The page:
My daily plan is a day-specific appointment with myself.

                          I do my GTD Weekly Review, but it is much less rigid. I might write down a few projects for which I want to get some actions completed during the week, but I don't have that same "come hell or high water" attitude. A week is a long time and I suppose (I haven't actually tried to do it yet) it's too hard for me to plan with any accuracy everything I will get done in the next seven days.

                          When I formulate my daily plan, I might phrase the items as actions or as projects. A project is a state of affairs "Salary analysis completed." I know that I can go to my trusted system to find the NA for that project. And I can then look at my project plan or use common sense to figure out the subsequent actions required to get the project done. Other items on my daily plan are NAs. Either they are unattached to a larger project, or they are attached to projects but I don't expect to have that project completed today.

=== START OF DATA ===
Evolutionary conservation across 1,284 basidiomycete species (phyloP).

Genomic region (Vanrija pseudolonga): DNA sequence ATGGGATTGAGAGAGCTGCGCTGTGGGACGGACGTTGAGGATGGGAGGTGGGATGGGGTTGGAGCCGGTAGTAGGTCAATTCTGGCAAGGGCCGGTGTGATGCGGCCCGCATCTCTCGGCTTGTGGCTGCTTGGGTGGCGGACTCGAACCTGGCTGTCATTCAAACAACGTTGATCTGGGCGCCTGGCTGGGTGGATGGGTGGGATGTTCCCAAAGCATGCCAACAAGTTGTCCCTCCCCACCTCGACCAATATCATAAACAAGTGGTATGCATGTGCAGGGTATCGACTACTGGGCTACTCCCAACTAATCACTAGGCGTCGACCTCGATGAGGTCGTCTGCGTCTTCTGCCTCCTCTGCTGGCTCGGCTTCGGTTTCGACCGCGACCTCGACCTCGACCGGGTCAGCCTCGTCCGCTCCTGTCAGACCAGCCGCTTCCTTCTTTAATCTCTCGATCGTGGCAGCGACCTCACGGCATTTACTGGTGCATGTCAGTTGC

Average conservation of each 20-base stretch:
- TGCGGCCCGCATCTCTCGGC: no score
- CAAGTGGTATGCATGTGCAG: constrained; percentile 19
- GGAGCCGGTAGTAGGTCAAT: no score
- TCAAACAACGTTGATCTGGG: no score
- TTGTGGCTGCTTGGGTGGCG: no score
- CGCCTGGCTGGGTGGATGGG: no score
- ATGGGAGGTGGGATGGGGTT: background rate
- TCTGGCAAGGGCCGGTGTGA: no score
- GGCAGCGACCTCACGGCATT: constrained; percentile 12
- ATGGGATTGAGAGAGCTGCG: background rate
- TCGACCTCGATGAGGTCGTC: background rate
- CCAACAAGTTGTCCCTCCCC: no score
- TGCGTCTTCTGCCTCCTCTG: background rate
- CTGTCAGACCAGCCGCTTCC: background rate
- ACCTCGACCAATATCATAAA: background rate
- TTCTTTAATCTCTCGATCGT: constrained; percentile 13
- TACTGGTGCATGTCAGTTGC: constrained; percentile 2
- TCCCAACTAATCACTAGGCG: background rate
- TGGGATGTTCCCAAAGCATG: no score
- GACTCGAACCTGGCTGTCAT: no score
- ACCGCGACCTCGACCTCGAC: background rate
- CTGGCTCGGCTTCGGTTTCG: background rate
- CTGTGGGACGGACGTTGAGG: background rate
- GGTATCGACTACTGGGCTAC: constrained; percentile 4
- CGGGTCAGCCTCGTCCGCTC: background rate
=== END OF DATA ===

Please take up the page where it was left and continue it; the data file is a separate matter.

Originally posted by sdann View Post
                          What happens if something arises that does not give you the time to work on anything on your list, such as a new client deadline or other urgent situation?
                          Yes, emergencies happen. And then I cannot accomplish my daily plan. In my personal situation, I had to do a kind of cost-benefit analysis. What is the cost of creating a daily plan? Aside from the time needed to write the plan daily (minimal), the major cost is that I will feel sad, disappointed, discouraged, and inadequate on days that I don't get every item on my plan done, even when due to unforeseeable circumstances. What is the benefit from creating a daily plan? I get a lot more done each day. The more I create daily plans, the better I get at creating daily plans. I learn to leave a little slack in my daily plan for the walk-ins and phone calls that inevitably occur each day. If I accomplish everything on my list 3 hours before quitting time, then I have 3 hours to do other items in my trusted system, or to goof off guilt-free.

                          If there is some urgent, uplanned situation that throws off my daily plan today, so be it. I won't be able to give myself credit for marking off everything from today's list. But tomorrow is another day, another chance to get every item on my list done.